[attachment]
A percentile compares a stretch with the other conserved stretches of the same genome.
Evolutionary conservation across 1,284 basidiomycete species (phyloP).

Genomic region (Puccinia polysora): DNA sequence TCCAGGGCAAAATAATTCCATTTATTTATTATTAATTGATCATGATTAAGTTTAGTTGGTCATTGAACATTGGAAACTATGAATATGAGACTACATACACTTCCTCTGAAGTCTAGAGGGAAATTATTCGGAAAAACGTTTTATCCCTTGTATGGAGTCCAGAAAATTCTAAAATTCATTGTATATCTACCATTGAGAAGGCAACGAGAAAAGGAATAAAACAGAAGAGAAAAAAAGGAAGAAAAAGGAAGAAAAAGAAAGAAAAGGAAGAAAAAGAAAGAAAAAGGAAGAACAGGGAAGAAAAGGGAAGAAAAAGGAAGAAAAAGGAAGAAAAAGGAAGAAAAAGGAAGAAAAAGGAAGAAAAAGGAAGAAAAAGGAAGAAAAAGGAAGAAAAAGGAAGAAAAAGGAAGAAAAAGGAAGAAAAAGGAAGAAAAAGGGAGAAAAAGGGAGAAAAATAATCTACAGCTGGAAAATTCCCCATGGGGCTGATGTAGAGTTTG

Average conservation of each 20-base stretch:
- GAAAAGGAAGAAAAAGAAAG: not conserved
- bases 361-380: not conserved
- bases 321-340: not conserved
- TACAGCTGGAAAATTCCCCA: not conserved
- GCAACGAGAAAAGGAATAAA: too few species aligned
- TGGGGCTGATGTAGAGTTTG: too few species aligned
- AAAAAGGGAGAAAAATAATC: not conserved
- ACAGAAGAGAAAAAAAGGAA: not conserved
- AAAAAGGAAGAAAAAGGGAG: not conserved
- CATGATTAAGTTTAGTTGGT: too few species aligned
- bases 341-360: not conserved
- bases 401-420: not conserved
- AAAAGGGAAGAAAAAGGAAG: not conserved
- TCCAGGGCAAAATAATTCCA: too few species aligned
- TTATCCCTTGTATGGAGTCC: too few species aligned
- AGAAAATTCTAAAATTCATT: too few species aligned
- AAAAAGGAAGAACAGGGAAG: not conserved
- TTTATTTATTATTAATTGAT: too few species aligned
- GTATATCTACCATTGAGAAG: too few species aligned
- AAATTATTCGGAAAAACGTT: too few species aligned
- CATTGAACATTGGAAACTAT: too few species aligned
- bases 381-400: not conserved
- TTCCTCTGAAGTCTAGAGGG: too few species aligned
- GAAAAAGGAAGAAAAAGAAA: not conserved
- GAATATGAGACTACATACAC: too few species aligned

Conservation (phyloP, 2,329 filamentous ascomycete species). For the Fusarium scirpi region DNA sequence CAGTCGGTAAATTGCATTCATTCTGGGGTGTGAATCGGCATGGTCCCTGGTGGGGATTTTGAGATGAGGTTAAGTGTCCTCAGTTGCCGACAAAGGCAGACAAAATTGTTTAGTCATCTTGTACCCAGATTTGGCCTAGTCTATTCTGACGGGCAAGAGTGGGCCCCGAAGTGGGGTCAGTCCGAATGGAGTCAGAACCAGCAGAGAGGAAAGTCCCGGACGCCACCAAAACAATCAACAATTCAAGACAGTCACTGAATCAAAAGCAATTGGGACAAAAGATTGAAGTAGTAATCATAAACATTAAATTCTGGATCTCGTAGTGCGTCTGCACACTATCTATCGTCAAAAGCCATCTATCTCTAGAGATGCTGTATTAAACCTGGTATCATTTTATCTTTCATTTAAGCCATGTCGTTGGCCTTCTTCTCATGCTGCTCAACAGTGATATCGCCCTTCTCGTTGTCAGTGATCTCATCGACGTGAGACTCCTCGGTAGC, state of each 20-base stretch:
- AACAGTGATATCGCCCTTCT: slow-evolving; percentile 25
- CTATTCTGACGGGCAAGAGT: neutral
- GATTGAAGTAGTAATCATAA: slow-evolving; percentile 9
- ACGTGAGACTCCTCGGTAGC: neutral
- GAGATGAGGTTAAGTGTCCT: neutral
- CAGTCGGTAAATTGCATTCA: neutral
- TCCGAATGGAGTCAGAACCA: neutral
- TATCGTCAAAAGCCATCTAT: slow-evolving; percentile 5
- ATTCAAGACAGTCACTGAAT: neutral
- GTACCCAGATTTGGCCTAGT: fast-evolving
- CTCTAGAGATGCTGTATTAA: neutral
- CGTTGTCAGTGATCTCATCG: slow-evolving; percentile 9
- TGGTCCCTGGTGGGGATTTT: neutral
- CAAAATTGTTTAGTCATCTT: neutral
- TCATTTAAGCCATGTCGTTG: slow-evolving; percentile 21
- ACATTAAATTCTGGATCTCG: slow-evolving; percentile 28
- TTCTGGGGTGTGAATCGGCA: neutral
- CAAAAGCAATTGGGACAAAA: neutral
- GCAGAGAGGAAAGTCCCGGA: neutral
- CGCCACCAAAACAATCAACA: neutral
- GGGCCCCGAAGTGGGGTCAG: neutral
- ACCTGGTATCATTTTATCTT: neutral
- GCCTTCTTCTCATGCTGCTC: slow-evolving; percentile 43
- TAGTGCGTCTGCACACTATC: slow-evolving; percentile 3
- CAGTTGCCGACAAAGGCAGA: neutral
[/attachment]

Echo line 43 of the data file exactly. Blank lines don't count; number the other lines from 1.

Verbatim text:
- TGGTCCCTGGTGGGGATTTT: neutral